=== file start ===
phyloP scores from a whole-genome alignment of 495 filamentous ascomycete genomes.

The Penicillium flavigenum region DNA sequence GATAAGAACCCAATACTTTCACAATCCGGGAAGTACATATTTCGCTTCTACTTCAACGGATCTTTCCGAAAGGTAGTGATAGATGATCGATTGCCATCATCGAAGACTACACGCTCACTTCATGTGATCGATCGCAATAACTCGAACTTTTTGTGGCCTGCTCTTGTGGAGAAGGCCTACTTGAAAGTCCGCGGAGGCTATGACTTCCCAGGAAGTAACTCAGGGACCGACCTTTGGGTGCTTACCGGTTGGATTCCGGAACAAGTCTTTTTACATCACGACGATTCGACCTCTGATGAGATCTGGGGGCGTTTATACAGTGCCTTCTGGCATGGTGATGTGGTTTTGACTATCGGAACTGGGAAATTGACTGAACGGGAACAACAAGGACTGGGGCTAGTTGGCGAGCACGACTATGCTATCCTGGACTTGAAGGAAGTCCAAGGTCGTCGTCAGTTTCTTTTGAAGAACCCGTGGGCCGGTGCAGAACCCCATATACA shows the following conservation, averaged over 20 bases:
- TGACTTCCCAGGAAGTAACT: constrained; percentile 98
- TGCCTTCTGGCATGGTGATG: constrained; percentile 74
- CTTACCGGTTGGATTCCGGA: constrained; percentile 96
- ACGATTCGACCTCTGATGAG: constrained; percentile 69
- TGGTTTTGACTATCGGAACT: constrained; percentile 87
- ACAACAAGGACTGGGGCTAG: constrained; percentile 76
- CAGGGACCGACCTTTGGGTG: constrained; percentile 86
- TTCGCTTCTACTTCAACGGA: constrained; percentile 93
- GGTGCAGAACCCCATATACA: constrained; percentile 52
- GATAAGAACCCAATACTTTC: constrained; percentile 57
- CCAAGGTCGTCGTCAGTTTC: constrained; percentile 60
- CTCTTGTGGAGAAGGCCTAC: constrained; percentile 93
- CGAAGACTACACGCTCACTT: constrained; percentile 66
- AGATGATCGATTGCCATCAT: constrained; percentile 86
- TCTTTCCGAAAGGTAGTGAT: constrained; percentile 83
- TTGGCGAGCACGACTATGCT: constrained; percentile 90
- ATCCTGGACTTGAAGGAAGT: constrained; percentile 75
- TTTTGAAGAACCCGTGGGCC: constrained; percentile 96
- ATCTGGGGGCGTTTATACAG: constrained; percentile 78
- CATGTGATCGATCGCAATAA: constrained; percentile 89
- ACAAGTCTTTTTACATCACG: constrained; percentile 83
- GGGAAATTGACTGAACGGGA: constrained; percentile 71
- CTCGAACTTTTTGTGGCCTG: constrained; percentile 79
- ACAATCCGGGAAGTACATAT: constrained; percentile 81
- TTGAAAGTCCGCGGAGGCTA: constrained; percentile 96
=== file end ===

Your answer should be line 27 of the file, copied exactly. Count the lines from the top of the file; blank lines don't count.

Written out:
- TTGAAAGTCCGCGGAGGCTA: constrained; percentile 96